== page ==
Two weekends ago I showed up at Great Vow Zen Monastery in Clatskanie, Oregon for a weekend silent meditation retreat. I'm so glad I overcame my trepidation and my inertia to engage in a truly heart-centered weekend.
True, I had a hard time sitting on a cushion, because my foot kept falling asleep, but thankfully they allowed chairs. I did not have a hard time enjoying the silence. I was also happily surprised to find that I loved the vegan food they served—there's nothing like a happy belly in a new environment to help a person settle in.
Being silent with a group of people over an extended period is actually both relaxing and empowering. No need to worry about small talk! Instead I was free to be with myself and my thoughts. Imagine becoming good friends with your mind - that means accepting all the thoughts - good, bad, stressful, painful, joyful - that flow through your mind, constantly every day.
Most of the time we aren't even aware of our thoughts. Yet we know that in many cases a focused mind is a happier mind. Often when the mind wanders off into unfocused territory it starts to ruminate about the past and worry about the future, rarely does it rest in the present moment.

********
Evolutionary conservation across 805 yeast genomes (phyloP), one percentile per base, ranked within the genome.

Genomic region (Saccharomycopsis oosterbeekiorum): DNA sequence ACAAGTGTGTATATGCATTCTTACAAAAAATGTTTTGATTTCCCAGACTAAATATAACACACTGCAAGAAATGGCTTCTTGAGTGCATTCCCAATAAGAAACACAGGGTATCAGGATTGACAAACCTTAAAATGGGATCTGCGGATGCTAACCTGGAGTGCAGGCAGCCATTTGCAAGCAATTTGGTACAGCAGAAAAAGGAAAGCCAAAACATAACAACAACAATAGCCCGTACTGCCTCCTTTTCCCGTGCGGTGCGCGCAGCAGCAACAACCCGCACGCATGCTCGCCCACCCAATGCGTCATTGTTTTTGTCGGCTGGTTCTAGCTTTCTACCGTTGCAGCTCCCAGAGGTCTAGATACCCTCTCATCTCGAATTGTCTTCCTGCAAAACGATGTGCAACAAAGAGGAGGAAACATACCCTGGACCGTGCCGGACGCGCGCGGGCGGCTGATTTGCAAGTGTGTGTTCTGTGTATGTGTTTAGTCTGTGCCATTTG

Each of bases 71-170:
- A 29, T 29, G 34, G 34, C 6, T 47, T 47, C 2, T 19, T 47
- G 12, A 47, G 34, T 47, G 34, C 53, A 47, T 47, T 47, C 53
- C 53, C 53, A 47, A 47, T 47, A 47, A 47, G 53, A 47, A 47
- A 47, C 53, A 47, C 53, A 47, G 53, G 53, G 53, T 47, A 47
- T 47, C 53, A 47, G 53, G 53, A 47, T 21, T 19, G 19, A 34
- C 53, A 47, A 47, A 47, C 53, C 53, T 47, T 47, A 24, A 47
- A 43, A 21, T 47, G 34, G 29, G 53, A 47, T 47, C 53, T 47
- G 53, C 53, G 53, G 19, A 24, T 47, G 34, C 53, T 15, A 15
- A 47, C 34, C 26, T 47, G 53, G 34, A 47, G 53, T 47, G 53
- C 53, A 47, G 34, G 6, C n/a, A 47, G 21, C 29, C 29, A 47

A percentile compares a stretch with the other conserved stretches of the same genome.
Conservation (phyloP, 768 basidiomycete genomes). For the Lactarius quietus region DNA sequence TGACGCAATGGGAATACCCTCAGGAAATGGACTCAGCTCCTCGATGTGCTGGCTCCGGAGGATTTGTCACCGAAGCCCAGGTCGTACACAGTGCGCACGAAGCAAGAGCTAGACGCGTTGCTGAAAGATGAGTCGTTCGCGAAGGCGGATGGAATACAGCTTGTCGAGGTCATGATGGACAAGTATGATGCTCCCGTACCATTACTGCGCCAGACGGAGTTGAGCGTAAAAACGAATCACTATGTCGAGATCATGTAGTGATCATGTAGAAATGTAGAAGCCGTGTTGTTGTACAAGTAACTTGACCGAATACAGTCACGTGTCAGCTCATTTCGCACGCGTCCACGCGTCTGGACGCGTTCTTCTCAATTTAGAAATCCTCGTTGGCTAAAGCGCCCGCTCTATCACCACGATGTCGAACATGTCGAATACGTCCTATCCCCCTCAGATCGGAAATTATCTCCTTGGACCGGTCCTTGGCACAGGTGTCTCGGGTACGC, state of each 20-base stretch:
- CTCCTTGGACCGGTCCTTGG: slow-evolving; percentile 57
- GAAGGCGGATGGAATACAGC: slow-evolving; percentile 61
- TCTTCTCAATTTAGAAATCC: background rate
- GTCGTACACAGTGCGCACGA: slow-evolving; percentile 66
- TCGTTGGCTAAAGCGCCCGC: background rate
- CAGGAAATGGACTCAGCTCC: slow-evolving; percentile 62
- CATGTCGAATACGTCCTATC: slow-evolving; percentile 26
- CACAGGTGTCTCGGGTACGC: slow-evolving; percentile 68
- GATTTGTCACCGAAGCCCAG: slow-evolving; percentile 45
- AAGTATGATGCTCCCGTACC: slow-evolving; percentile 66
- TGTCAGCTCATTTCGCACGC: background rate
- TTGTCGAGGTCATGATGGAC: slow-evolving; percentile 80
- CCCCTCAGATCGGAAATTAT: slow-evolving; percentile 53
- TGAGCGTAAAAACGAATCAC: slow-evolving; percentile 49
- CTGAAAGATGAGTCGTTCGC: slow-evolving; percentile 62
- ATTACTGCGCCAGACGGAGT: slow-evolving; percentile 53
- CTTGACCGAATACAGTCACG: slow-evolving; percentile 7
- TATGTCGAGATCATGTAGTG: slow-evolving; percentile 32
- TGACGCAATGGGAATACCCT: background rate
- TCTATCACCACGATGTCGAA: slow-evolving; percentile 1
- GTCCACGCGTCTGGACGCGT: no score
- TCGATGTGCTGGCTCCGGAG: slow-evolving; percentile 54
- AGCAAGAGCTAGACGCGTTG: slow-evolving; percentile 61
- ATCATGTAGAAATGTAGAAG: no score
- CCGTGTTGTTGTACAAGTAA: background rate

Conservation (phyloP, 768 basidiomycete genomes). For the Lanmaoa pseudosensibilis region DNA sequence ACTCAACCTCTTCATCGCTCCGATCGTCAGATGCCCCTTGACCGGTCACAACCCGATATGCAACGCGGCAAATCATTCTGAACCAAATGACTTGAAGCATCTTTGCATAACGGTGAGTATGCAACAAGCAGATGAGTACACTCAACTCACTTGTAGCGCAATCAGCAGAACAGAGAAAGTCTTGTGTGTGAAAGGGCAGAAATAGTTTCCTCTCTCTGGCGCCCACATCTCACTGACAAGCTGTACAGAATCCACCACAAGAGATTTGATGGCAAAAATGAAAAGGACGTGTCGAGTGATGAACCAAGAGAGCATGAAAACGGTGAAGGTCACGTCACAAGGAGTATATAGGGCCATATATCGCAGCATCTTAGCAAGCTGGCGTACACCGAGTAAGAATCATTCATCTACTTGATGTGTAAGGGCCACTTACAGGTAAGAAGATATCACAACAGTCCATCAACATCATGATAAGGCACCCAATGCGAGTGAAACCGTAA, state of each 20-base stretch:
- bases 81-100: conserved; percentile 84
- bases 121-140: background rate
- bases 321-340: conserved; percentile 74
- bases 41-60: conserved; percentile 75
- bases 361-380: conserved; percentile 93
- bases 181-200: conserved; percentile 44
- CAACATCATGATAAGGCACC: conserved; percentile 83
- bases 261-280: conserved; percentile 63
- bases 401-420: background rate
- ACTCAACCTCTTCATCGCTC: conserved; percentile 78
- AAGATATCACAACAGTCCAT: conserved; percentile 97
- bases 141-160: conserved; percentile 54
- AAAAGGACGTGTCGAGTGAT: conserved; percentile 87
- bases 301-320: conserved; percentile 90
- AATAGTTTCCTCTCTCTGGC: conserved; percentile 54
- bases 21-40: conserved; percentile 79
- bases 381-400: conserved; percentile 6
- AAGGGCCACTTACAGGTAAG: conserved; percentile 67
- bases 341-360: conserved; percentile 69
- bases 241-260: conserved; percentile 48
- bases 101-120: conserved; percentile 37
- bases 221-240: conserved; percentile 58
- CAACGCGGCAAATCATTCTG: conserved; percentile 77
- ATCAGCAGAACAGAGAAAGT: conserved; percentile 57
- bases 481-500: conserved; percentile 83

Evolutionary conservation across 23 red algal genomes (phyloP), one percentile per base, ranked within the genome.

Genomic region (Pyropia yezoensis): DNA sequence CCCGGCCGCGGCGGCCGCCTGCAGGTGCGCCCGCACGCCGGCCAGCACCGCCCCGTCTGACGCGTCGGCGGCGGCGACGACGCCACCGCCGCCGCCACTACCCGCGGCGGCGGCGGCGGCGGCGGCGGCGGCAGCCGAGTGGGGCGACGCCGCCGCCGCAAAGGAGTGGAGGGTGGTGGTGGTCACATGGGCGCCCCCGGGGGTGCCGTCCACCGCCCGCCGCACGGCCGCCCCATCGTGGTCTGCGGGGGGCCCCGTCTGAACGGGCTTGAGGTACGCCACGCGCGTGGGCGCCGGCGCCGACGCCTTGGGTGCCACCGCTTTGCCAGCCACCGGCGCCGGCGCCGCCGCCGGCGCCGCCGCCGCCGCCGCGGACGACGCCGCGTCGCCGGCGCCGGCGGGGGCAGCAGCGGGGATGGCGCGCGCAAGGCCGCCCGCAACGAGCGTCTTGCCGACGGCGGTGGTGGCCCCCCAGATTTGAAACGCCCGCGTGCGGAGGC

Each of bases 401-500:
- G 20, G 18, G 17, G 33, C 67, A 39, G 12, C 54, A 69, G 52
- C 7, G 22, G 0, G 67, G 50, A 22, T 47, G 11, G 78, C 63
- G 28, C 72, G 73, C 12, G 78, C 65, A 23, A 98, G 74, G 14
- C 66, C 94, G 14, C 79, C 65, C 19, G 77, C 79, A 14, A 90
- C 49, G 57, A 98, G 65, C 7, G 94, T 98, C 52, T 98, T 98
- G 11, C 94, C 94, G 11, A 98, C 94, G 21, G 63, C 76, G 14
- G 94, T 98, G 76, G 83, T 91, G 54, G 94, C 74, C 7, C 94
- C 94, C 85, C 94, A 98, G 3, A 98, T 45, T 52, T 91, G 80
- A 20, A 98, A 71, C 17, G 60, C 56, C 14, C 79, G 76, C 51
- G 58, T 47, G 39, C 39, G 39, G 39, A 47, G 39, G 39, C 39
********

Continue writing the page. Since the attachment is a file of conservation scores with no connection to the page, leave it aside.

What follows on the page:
But how do you focus if you aren't aware of your mind wandering in the first place? That's where meditation comes in. And that's basically what I did for two days: I watched my mind wander and gently brought it back, without any judgment. I did a few other things too. This particular retreat was themed "Loving Kindness Meditation." This is a real Buddhist practice and not a made-up western thing.
In Buddhism there is an element of strength associated to walking in loving kindness. This is not about romantic or weepy, unrealistic or wishful love. This is about the hard and useful work of relating to oneself and to others from a heart-centered, empathetic place. You might also call it a value-centered place.
For me, the idea that love is strong and wise is a new source of freedom and peace, and also, a call to action. This is what I meditate on these days. Love is strong, not weak. I've read this idea on a lot of signs around town, so I realize it's nothing new: "My Love is Stronger Than Your Hate", but I confess I didn't really feel it in my bones until this weekend retreat. Loving kindness teaches that love is not just in us, but in all the spaces not occupied by things, living and non-living. Meditating on that idea brings about strong feelings of connection to the world. An antidote to loneliness, to fear, and to anxiety.
There is a loving kindness chant that we sang and chanted together repeatedly in a strong chorus. It sticks with me today when I meditate. I find it useful when I'm feeling fear or anxiety sneaking up on me. Our minds are oh-so-very powerful. This is one tool you can use to turn your thoughts in a more peaceful and positive direction so that your mind can work for you and in service to whatever you are trying to accomplish.
May I walk in loving kindness
May I be free from fear and anxiety
May I be well
May I be happy
May you walk in loving kindness
May you be free from fear and anxiety
May you be well
May you be happy
May we walk in loving kindness
May we be free from fear and anxiety
May we be well
May we be happy